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Aggregating Energy Since 2006

Net Metering Report

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 (Source: Vermont Public Service Dept.)

The Network for New Energy Choice recently issued a report, "Freeing the Grid" (PDF) on state-level net metering policies, ranking them according to a grading criteria.  Minnesota ranked 6th nationally, getting an "A" grade.

While it's a generally interesting report, and a good primer.  Generally speaking, utilities hate net metering because, like energy efficiency, it reduces their electricity sales, which are tied to revenues and profits.  Coops hate it, not because of loss of profits, but because of a cross-customer subsidy from non-participating customers to the net metering ones.  Only one state (California) has decoupled sales and profits, which makes net metering a zero-interest game for them.

Regarding the report, I have two problems with it:

1. On p55 they have this to say about Minnesota, net metering, and RECs:

"Customer-generators retain ownership of all the renewable-energy credits (RECs) associated with renewable generation used to meet their on-site demand. Utilities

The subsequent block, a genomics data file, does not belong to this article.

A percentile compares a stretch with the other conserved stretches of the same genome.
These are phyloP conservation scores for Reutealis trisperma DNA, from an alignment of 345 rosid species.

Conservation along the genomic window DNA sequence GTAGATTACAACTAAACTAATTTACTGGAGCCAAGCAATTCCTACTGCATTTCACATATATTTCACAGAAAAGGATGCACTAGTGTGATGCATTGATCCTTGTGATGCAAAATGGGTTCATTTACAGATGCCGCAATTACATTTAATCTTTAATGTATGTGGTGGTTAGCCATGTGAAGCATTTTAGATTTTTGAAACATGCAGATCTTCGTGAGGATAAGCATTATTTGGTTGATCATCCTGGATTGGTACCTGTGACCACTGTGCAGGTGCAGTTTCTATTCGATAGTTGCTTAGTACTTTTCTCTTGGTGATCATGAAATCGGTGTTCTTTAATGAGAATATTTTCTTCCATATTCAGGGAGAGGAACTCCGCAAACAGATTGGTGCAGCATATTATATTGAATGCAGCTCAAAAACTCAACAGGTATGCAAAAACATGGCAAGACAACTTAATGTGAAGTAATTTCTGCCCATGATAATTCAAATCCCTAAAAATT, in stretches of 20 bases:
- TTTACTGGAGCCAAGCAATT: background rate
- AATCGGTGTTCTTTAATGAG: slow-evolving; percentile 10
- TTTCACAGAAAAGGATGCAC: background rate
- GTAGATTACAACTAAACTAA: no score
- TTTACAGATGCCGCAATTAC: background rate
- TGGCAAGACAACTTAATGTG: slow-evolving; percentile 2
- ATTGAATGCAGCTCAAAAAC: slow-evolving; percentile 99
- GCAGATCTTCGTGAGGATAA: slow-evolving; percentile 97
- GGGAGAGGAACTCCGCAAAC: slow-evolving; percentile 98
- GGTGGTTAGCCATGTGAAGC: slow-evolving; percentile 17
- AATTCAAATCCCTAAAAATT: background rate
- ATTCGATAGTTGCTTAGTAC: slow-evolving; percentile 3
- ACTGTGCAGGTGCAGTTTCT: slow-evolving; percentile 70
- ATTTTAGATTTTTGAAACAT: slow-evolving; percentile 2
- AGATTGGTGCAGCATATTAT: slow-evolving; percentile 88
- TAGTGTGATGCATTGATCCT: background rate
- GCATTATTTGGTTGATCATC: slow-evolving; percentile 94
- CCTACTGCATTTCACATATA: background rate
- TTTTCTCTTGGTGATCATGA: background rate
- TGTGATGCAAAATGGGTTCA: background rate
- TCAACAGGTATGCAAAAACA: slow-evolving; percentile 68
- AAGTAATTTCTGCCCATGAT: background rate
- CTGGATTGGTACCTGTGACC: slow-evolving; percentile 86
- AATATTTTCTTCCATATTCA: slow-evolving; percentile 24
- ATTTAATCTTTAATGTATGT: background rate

purchase any RECs that adhere to NEG purchased from customer-generators."

To my knowledge this is not true.  Minnesota requires all IOUs and Coops to use a standard state contract under MN Rule 7835, which doesn't mention RECs (because they weren't invented in the 1980s when the contract was written).  FERC ruled that states should decide on who owns them when contracts are silent, and to my knowledge, the MN PUC hasn't ruled one way or another.

2. The scoring system muddies incentive programs and net metering policies.  A significant amount of the "score" is based on the percentage growth and number of net metered locations in the state.  NJ and CA may very well have good net metering policies, but the growth in number is less a function of the good policy as much as it is a good solar rebate and/or high electricity prices that make net metering more attractive.  Data for 2006 after the 30% solar federal tax credit will result in a lot of percentage growth in a lot of states that has nothing to do with net metering.